Saturday, 2 November 2013

The Middleman Strikes Back.

When I first learnt about peer-to-peer lending, I thought, "Oh dear, the banks aren't going to like that, I wonder how long it will be until they get their mates in the government to put a stop to it."

Now the fightback has started. As Matthew Lynn points out in Moneyweek "P2P is doing to finance what the web has done to dozens of other industries, - cutting out the middlemen" and then, unsurprisingly: "From April next year, the fast-growing P2P lending and crowd-funding industries will start being regulated by the Financial Conduct Authority".

The FCA, of course professes that they are trying to protect investors from taking "inappropriate" levels of risk, whatever that may mean, but it is fairly obvious that they are just doing the job of every regulator, which is to protect incumbents from nasty upstart competitors by raising barriers to entry, one of the only things the FCA and its predecessor, the FSA, manages to do with any degree of success.

As Matthew Lynn points out "Indeed, if there is anything customers need protecting from, it is the traditional banks and fund managers, not the people offering a better deal than they do."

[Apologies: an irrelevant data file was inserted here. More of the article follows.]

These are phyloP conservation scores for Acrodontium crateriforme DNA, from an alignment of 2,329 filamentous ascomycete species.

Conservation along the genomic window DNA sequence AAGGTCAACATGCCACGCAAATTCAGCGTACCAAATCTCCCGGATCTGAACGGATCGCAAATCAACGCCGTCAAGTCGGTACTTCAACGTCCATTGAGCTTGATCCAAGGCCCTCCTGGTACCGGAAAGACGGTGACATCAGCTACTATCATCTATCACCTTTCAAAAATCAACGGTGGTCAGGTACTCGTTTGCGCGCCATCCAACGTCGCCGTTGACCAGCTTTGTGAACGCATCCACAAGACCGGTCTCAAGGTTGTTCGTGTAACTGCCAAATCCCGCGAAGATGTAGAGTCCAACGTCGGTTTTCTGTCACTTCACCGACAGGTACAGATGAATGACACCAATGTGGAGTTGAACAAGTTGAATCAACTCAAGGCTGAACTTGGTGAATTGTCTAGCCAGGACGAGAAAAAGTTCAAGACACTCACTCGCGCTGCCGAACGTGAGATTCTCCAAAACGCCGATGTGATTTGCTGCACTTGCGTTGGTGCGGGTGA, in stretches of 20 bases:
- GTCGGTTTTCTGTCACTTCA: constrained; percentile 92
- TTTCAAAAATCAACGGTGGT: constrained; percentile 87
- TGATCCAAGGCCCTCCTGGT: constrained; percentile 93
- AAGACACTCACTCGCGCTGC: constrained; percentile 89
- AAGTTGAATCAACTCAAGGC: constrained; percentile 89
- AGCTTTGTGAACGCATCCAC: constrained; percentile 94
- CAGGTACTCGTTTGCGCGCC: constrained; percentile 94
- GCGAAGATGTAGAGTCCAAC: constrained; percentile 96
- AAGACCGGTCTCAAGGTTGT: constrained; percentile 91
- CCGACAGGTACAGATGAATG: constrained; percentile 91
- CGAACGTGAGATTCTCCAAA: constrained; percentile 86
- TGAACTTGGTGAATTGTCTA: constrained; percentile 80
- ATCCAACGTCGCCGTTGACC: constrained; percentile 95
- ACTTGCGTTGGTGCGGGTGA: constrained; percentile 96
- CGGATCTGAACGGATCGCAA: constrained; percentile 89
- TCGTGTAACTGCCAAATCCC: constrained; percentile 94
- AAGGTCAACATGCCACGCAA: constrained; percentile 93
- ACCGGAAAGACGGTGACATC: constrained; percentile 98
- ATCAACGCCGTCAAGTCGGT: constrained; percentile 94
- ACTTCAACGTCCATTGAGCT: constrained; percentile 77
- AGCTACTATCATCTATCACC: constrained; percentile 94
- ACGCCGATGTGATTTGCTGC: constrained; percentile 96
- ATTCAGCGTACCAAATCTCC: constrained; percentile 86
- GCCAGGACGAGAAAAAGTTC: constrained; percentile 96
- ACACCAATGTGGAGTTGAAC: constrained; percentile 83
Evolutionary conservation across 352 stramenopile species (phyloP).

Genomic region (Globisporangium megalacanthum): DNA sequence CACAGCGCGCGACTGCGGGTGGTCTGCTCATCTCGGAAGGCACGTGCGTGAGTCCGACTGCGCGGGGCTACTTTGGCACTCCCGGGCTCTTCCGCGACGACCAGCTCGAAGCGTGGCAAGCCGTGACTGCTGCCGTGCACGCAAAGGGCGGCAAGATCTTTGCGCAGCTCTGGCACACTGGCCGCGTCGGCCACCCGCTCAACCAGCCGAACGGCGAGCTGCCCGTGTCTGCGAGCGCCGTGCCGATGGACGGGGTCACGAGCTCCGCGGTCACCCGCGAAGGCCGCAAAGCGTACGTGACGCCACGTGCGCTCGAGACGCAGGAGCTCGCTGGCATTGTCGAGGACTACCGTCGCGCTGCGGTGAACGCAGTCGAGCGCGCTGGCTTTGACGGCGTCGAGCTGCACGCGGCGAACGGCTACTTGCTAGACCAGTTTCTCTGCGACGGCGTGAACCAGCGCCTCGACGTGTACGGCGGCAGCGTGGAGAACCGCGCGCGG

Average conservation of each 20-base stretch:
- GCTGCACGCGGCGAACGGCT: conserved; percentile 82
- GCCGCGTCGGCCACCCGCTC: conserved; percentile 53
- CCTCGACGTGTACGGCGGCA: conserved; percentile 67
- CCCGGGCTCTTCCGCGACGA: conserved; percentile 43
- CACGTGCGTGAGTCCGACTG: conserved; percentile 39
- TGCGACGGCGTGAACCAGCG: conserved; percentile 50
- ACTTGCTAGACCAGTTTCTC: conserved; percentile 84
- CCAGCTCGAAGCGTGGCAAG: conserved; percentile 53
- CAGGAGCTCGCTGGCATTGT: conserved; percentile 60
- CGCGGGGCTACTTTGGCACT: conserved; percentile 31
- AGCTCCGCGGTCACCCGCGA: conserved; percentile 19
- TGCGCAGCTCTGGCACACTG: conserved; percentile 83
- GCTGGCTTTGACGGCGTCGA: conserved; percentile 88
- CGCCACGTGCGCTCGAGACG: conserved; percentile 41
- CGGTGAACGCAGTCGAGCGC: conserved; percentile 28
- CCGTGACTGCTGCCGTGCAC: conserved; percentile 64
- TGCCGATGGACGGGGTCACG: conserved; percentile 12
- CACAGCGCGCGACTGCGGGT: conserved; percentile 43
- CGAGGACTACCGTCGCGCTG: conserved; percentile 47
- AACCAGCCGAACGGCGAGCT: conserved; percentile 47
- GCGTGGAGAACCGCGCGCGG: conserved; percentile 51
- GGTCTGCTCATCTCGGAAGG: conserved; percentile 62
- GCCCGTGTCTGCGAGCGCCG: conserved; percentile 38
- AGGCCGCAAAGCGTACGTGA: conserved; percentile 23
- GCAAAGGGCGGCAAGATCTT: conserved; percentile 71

Mark Wadsworth said...

Can you stick in a link to the article or is it paywalled?

Bayard said...

It doesn't even appear in the online version, which is, anyway, paywalled.

ThomasBHall said...

Actually, zopa and funding circle,some of the early p2p lenders,already have their own p2p association with minimum requirements to join. I know this because I looked at setting one up myself. They have been begging the regulator to regulate them for ages...
Until tradional banks have the advantages of fractional reserve rules removed,p2p which in effect is a 100% reserve bank, can't compete, I.e. banks can still give credit to their mates for rent collecting privileges cheaper.